The World Bank's private arm, the International Finance Corporation, has found that only half of its Africa projects succeed.
Many other donors have not done much better.
Here are a few of the development projects in Africa that went wrong:
Project: Chad-Cameroon oil pipeline to the Atlantic Ocean
Donor: World Bank
Cost: $4.2 billion
Where it went wrong: The pipeline was the biggest development project in Africa when it was completed in 2003. It was funded on condition that the money be spent with international supervision to develop Chad. However, President Idris Deby's government announced in 2005 that oil money would go toward the general budget and the purchase of weapons, or else oil companies would be expelled. Now Deby spends the oil money on regime survival and rigged elections.
Project: Lake Turkana fish processing plant, Kenya
Donor: Norwegian government
Cost: $22 million
Where it went wrong: The project was designed in 1971 to provide jobs to the Turkana people through fishing and fish processing for export. However, the Turkana are nomads with no history of fishing or eating fish. The plant was completed and operated for a few days, but was quickly shut down. The cost to operate the freezers and the demand for clean water in the desert were too high. It remains a "white elephant" in Kenya's arid northwest.
Project: Lesotho Highlands water project
Donor: World Bank, European Investment Bank, African Development Bank
Cost: $3.5 billion
Where is went wrong: The project to divert fresh water from the mountains for sale to South Africa and for electricity began in 1986. But the electricity proved too expensive for most people, and the diversion of so much water caused environmental and economic havoc downstream. The development fund raised from selling the water was shut down in 2003. The courts convicted three of the world's largest construction firms on corruption charges and the project's chief executive was jailed. Tens of thousands of people whose lives were ruined by the diversion are still waiting for compensation.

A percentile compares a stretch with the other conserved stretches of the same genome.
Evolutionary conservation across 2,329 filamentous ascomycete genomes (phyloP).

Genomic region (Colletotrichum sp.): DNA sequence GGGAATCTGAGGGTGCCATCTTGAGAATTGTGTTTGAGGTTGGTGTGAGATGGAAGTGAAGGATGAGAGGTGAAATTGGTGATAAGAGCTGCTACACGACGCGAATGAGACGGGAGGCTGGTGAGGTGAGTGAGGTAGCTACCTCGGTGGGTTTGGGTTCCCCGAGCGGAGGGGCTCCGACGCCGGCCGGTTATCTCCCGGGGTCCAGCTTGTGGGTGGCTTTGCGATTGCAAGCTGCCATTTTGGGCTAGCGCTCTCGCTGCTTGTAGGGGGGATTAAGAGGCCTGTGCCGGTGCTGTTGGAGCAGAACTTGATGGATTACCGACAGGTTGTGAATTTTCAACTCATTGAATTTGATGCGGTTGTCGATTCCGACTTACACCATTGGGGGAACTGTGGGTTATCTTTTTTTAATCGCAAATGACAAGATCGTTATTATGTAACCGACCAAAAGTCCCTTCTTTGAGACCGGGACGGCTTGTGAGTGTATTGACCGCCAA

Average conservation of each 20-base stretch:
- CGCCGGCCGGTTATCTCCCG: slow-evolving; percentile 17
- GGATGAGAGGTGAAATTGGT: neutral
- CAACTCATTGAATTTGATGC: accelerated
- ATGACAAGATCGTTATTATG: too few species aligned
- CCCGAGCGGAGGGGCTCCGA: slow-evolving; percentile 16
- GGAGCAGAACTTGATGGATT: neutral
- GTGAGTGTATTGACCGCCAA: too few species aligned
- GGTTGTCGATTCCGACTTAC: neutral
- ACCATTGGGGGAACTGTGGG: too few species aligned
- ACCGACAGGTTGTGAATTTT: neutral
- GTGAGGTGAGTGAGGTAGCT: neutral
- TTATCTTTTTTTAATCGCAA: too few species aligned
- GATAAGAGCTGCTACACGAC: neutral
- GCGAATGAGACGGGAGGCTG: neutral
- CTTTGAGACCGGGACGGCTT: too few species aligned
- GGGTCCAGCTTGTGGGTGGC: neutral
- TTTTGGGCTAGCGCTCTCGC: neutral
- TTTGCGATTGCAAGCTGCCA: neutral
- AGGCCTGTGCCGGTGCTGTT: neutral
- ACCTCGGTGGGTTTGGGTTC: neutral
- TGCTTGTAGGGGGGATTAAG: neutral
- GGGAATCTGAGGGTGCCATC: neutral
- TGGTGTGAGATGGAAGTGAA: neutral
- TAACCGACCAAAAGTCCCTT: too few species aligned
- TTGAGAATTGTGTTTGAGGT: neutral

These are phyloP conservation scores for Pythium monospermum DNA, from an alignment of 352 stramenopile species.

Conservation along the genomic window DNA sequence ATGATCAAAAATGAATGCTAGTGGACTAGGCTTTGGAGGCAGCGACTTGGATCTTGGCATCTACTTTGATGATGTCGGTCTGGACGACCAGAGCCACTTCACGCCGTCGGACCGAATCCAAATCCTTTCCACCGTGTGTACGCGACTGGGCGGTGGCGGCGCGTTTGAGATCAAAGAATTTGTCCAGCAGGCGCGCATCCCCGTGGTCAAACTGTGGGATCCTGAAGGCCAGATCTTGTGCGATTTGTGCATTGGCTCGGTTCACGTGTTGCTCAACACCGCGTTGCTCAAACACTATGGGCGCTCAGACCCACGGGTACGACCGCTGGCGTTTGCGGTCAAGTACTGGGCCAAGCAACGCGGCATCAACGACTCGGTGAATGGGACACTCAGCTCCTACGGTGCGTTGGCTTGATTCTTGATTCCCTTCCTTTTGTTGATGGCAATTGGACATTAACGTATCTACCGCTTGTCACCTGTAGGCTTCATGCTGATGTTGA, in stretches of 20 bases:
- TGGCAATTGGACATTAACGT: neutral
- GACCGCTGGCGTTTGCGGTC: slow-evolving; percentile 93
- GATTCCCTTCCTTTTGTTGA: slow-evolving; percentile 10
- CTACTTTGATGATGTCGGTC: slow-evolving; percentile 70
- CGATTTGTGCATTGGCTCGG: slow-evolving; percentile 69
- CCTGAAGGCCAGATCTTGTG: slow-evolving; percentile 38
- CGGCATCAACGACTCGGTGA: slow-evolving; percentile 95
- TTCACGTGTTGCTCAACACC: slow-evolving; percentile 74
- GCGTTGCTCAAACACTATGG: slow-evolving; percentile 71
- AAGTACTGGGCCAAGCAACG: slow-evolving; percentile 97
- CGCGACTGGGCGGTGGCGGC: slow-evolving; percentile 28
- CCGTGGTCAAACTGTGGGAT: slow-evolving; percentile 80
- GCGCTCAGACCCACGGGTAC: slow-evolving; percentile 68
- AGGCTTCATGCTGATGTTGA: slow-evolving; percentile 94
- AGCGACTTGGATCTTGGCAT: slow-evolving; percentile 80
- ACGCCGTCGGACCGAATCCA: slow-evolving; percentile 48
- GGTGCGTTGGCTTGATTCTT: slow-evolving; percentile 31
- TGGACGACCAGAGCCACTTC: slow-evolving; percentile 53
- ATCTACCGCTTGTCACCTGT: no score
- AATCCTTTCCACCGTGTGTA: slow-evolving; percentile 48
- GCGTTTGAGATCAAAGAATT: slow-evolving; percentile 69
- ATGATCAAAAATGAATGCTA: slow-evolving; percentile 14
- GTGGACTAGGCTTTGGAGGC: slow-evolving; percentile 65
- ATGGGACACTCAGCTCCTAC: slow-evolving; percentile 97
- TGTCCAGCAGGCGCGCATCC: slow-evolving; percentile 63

Project: Office du Niger, Mali
Cost: More than $300 million over 50 years
Where is went wrong: The goal in 1932 was to irrigate 2.47 million acres to grow cotton and rice and develop hydropower in the Mali desert. More than 30,000 people were forced to move to the desert to work on the largest aid project attempted by French colonial authorities. The African workers largely ignored French attempts to change traditional agricultural practices. By 1982, only 6 percent of the region was developed and the infrastructure was falling apart. The World Bank took over the project in 1985 and has shown limited success with rice farming.
Project: Roll Back Malaria, across Africa
Donor: Multiple agencies
Cost: About $500 million
Where is went wrong: Roll Back Malaria, established in 1998, aimed to halve malaria incidence by 2010. The program said Africa needed $1.9 billion a year to slow the disease, but by 2002 donors had only come up with $200 million a year. By 2004 the infection rate had risen 12 percent. Experts say donors rarely followed through with pledges and some programs were subject to political considerations, such as what kinds of insecticides to use, whether to buy cheap generic drugs or how much poor people should pay for mosquito nets.
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